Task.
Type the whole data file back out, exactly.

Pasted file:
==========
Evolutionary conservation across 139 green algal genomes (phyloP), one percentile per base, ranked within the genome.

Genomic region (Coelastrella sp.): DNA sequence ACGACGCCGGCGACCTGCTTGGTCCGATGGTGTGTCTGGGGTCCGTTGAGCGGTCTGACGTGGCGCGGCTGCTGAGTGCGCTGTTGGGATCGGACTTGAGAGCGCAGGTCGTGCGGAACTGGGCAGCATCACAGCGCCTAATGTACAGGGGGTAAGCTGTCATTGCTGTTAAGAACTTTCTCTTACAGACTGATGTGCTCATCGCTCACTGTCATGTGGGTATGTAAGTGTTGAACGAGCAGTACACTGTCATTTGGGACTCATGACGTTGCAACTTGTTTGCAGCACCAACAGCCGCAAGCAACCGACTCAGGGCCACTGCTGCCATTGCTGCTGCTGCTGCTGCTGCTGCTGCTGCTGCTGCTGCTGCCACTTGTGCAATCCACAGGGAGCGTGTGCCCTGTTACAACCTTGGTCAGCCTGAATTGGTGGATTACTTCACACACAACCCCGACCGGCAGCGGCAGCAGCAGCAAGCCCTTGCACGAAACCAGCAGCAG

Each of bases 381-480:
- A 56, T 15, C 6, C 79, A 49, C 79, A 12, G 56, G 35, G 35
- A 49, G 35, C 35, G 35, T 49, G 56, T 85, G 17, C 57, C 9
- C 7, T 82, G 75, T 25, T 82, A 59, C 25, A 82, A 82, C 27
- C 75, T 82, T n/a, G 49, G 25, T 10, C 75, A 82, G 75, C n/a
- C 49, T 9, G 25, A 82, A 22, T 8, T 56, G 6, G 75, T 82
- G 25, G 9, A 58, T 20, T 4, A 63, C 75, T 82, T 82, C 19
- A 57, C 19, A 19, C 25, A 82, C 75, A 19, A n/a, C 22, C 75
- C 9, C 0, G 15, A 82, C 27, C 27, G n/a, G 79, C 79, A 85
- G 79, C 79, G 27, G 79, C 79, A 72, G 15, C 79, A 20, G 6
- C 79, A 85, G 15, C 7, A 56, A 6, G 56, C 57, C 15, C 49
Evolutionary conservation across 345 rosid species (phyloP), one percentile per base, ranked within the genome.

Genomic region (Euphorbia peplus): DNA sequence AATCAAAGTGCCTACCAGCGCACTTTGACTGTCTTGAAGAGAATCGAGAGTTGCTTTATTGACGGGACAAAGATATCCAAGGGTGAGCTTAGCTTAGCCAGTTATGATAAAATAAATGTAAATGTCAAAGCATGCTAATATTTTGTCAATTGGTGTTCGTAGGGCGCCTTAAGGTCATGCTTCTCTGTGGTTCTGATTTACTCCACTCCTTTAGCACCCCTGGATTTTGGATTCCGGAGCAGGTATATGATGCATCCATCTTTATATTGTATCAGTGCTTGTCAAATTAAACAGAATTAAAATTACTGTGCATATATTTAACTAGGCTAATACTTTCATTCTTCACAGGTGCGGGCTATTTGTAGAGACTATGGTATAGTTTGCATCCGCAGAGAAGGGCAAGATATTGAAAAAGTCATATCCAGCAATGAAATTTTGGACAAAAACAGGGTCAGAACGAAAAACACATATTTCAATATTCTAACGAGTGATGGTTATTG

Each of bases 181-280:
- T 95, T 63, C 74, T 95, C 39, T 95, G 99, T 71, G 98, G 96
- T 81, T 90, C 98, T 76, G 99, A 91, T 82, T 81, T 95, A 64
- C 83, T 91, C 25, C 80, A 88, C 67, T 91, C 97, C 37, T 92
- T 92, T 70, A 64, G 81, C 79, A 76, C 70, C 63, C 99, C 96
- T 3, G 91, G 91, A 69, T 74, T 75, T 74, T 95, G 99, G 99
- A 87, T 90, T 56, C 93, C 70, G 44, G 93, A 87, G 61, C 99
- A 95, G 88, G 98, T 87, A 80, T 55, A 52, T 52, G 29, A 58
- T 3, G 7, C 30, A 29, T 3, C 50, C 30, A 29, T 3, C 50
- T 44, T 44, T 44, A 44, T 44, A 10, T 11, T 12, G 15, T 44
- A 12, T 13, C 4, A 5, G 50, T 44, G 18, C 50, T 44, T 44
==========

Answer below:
Evolutionary conservation across 139 green algal genomes (phyloP), one percentile per base, ranked within the genome.

Genomic region (Coelastrella sp.): DNA sequence ACGACGCCGGCGACCTGCTTGGTCCGATGGTGTGTCTGGGGTCCGTTGAGCGGTCTGACGTGGCGCGGCTGCTGAGTGCGCTGTTGGGATCGGACTTGAGAGCGCAGGTCGTGCGGAACTGGGCAGCATCACAGCGCCTAATGTACAGGGGGTAAGCTGTCATTGCTGTTAAGAACTTTCTCTTACAGACTGATGTGCTCATCGCTCACTGTCATGTGGGTATGTAAGTGTTGAACGAGCAGTACACTGTCATTTGGGACTCATGACGTTGCAACTTGTTTGCAGCACCAACAGCCGCAAGCAACCGACTCAGGGCCACTGCTGCCATTGCTGCTGCTGCTGCTGCTGCTGCTGCTGCTGCTGCTGCTGCCACTTGTGCAATCCACAGGGAGCGTGTGCCCTGTTACAACCTTGGTCAGCCTGAATTGGTGGATTACTTCACACACAACCCCGACCGGCAGCGGCAGCAGCAGCAAGCCCTTGCACGAAACCAGCAGCAG

Each of bases 381-480:
- A 56, T 15, C 6, C 79, A 49, C 79, A 12, G 56, G 35, G 35
- A 49, G 35, C 35, G 35, T 49, G 56, T 85, G 17, C 57, C 9
- C 7, T 82, G 75, T 25, T 82, A 59, C 25, A 82, A 82, C 27
- C 75, T 82, T n/a, G 49, G 25, T 10, C 75, A 82, G 75, C n/a
- C 49, T 9, G 25, A 82, A 22, T 8, T 56, G 6, G 75, T 82
- G 25, G 9, A 58, T 20, T 4, A 63, C 75, T 82, T 82, C 19
- A 57, C 19, A 19, C 25, A 82, C 75, A 19, A n/a, C 22, C 75
- C 9, C 0, G 15, A 82, C 27, C 27, G n/a, G 79, C 79, A 85
- G 79, C 79, G 27, G 79, C 79, A 72, G 15, C 79, A 20, G 6
- C 79, A 85, G 15, C 7, A 56, A 6, G 56, C 57, C 15, C 49
Evolutionary conservation across 345 rosid species (phyloP), one percentile per base, ranked within the genome.

Genomic region (Euphorbia peplus): DNA sequence AATCAAAGTGCCTACCAGCGCACTTTGACTGTCTTGAAGAGAATCGAGAGTTGCTTTATTGACGGGACAAAGATATCCAAGGGTGAGCTTAGCTTAGCCAGTTATGATAAAATAAATGTAAATGTCAAAGCATGCTAATATTTTGTCAATTGGTGTTCGTAGGGCGCCTTAAGGTCATGCTTCTCTGTGGTTCTGATTTACTCCACTCCTTTAGCACCCCTGGATTTTGGATTCCGGAGCAGGTATATGATGCATCCATCTTTATATTGTATCAGTGCTTGTCAAATTAAACAGAATTAAAATTACTGTGCATATATTTAACTAGGCTAATACTTTCATTCTTCACAGGTGCGGGCTATTTGTAGAGACTATGGTATAGTTTGCATCCGCAGAGAAGGGCAAGATATTGAAAAAGTCATATCCAGCAATGAAATTTTGGACAAAAACAGGGTCAGAACGAAAAACACATATTTCAATATTCTAACGAGTGATGGTTATTG

Each of bases 181-280:
- T 95, T 63, C 74, T 95, C 39, T 95, G 99, T 71, G 98, G 96
- T 81, T 90, C 98, T 76, G 99, A 91, T 82, T 81, T 95, A 64
- C 83, T 91, C 25, C 80, A 88, C 67, T 91, C 97, C 37, T 92
- T 92, T 70, A 64, G 81, C 79, A 76, C 70, C 63, C 99, C 96
- T 3, G 91, G 91, A 69, T 74, T 75, T 74, T 95, G 99, G 99
- A 87, T 90, T 56, C 93, C 70, G 44, G 93, A 87, G 61, C 99
- A 95, G 88, G 98, T 87, A 80, T 55, A 52, T 52, G 29, A 58
- T 3, G 7, C 30, A 29, T 3, C 50, C 30, A 29, T 3, C 50
- T 44, T 44, T 44, A 44, T 44, A 10, T 11, T 12, G 15, T 44
- A 12, T 13, C 4, A 5, G 50, T 44, G 18, C 50, T 44, T 44